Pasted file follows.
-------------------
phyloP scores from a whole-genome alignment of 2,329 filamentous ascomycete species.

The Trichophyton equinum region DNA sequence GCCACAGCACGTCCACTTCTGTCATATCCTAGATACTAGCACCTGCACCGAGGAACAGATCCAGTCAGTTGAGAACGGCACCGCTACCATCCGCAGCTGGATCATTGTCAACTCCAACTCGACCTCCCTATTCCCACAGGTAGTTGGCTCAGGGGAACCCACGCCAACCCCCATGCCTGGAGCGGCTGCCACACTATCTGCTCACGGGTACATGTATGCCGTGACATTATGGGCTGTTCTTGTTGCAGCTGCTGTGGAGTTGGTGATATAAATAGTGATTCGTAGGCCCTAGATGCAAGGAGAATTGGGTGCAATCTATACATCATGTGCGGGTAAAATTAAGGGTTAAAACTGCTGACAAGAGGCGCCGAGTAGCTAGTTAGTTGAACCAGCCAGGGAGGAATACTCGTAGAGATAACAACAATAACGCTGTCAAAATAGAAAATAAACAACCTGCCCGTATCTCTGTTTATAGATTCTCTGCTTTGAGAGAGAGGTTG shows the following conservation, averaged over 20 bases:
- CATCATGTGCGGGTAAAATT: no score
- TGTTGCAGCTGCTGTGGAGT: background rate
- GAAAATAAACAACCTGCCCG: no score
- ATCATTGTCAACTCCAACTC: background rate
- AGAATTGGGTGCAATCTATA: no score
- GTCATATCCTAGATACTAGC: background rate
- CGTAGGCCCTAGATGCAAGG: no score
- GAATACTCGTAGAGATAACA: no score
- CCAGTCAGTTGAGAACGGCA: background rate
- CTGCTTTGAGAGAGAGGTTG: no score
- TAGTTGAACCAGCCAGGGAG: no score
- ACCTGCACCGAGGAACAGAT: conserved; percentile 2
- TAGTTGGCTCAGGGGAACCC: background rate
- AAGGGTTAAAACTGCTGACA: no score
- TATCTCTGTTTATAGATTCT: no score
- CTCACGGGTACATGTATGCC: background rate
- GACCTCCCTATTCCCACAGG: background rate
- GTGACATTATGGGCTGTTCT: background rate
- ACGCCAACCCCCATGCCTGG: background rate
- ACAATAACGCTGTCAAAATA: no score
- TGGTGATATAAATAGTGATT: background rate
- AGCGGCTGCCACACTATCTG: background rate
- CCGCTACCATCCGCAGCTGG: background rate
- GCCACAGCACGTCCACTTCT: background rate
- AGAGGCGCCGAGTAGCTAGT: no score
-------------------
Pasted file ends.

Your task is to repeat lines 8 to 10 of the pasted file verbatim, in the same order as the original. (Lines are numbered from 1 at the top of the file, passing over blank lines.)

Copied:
- GTCATATCCTAGATACTAGC: background rate
- CGTAGGCCCTAGATGCAAGG: no score
- GAATACTCGTAGAGATAACA: no score